Wednesday, January 18, 2012

Slavery By Another Name

Look here.

Douglas Blackmon's Slavery By Another Name, an excellent book, which was a big influence on my novels, is being made into a documentary.

Can't wait.


Got up at dawn with a short story in my head, wrote it (600 words), and submitted it.

I think that's a record.

Now I will eat something.

Tuesday, January 10, 2012

What's That, An Avalanche?

Aside from the four preps I'm doing, and Aikido, and the novel I'm getting in final shape to find a publisher slash agent for, and writing a couple short stories, three of which already have publication venues, not to mention deadlines, I'm also putting together a new course for Summer I.

This is a class I've been wanting to teach for a couple years. It's had a couple of titles over the years -- I was calling it Working Class Fiction for a time -- but now it's called American Epics. A better, because wider, title.

But it's require lots of prep, and I'm as pressed for time as always.

Right now I'm using five novels:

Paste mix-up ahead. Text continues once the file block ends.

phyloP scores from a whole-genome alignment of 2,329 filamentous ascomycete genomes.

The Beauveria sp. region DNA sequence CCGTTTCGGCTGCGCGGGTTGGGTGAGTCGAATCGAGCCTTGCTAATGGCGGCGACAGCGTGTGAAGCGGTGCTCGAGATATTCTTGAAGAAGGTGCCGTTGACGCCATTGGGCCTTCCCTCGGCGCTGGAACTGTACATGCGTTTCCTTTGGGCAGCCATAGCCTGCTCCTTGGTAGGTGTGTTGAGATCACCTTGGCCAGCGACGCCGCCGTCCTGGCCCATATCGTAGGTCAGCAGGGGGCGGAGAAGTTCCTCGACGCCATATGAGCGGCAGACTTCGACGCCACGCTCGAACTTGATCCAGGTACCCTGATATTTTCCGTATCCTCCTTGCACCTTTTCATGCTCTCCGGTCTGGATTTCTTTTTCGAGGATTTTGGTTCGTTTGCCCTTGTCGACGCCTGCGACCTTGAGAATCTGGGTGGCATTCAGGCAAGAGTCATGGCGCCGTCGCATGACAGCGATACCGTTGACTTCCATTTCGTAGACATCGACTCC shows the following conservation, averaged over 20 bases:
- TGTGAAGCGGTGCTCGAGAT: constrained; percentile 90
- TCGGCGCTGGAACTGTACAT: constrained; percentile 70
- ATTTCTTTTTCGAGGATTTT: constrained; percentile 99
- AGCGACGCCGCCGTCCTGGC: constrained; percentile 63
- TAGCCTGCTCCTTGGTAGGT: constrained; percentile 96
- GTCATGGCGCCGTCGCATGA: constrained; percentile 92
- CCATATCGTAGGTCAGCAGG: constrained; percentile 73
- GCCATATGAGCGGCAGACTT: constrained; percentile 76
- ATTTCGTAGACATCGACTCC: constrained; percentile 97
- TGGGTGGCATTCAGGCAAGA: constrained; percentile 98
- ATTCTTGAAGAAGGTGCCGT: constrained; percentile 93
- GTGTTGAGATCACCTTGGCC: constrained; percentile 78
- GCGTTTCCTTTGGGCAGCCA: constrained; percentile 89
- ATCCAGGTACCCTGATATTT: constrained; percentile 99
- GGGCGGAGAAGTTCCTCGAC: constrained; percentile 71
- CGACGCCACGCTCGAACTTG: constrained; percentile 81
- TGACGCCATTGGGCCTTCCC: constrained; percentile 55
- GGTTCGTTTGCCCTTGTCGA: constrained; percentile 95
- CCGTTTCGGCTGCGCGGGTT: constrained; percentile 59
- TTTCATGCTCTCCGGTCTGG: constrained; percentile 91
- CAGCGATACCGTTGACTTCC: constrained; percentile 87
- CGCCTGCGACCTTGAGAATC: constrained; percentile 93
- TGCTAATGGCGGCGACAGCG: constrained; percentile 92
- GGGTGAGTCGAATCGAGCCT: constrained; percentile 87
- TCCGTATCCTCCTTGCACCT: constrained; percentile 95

• Sinclair Lewis, It Can't Happen Here
  • John Steinbeck, Grapes of Wrath
  • Larry McMurtry, Lonesome Dove
  • Neil Gaiman, American Gods
  • Octavia Butler, Seed to Harvest
I want to include a number of movies as well. I have, vaguely, some ideas about which movies I might include. But I'm not as strong on movies as I am on novels. I'm thinking True Grit (the new one), Groundhog Day, The Searchers, Jaws, and Unforgiven.

Any other ideas?

Monday, January 09, 2012

Stuff You Can Read!

It's the first day of classes here, so I oughta be dealing with that, but look!

My story, "In The Cold," is up at Strange Horizons (this is one of my favorite stories, so I am very pleased), and -- two events in one day! -- and I have an interview up over here, at RexRising, where I tell you all my deep secrets about Martin, Broken Slate, and the revolution.

Okay, some of them.

Happy Monday!

Tuesday, January 03, 2012

The People's Museum -- No!

(X-Posted at Fansci)

On New Years Day we went to the museum which, according to Forbes, refutes the DFH's claim that the 1% have been oppressing and exploiting the workers of the world for the past -- oh, what is it now? Forever?